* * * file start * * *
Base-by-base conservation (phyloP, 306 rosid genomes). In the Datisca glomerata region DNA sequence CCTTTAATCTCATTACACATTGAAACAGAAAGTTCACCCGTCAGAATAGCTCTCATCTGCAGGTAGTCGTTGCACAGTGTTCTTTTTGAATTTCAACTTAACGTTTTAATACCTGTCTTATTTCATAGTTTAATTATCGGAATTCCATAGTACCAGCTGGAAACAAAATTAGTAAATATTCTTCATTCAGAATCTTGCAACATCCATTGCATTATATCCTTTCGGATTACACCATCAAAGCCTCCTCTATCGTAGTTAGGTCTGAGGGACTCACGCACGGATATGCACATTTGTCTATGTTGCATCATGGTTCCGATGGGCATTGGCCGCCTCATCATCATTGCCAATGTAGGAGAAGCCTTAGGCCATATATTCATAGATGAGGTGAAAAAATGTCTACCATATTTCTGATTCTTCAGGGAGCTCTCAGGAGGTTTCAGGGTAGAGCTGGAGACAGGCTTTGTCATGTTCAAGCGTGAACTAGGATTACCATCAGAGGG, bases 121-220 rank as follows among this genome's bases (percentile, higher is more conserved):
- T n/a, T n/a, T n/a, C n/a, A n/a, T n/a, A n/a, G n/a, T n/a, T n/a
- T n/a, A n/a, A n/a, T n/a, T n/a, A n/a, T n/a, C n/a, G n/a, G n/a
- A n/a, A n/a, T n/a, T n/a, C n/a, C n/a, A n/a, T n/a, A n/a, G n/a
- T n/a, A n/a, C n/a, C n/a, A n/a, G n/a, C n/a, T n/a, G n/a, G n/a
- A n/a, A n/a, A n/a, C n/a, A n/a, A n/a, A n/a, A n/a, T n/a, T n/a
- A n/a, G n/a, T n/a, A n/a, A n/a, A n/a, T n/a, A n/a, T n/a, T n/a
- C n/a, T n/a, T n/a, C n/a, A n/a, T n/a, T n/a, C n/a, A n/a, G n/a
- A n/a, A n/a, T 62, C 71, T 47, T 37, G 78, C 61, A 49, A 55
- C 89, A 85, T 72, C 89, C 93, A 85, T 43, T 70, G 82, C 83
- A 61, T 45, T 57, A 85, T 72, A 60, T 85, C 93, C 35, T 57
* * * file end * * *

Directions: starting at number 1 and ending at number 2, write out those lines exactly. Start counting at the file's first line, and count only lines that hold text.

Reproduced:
Base-by-base conservation (phyloP, 306 rosid genomes). In the Datisca glomerata region DNA sequence CCTTTAATCTCATTACACATTGAAACAGAAAGTTCACCCGTCAGAATAGCTCTCATCTGCAGGTAGTCGTTGCACAGTGTTCTTTTTGAATTTCAACTTAACGTTTTAATACCTGTCTTATTTCATAGTTTAATTATCGGAATTCCATAGTACCAGCTGGAAACAAAATTAGTAAATATTCTTCATTCAGAATCTTGCAACATCCATTGCATTATATCCTTTCGGATTACACCATCAAAGCCTCCTCTATCGTAGTTAGGTCTGAGGGACTCACGCACGGATATGCACATTTGTCTATGTTGCATCATGGTTCCGATGGGCATTGGCCGCCTCATCATCATTGCCAATGTAGGAGAAGCCTTAGGCCATATATTCATAGATGAGGTGAAAAAATGTCTACCATATTTCTGATTCTTCAGGGAGCTCTCAGGAGGTTTCAGGGTAGAGCTGGAGACAGGCTTTGTCATGTTCAAGCGTGAACTAGGATTACCATCAGAGGG, bases 121-220 rank as follows among this genome's bases (percentile, higher is more conserved):
- T n/a, T n/a, T n/a, C n/a, A n/a, T n/a, A n/a, G n/a, T n/a, T n/a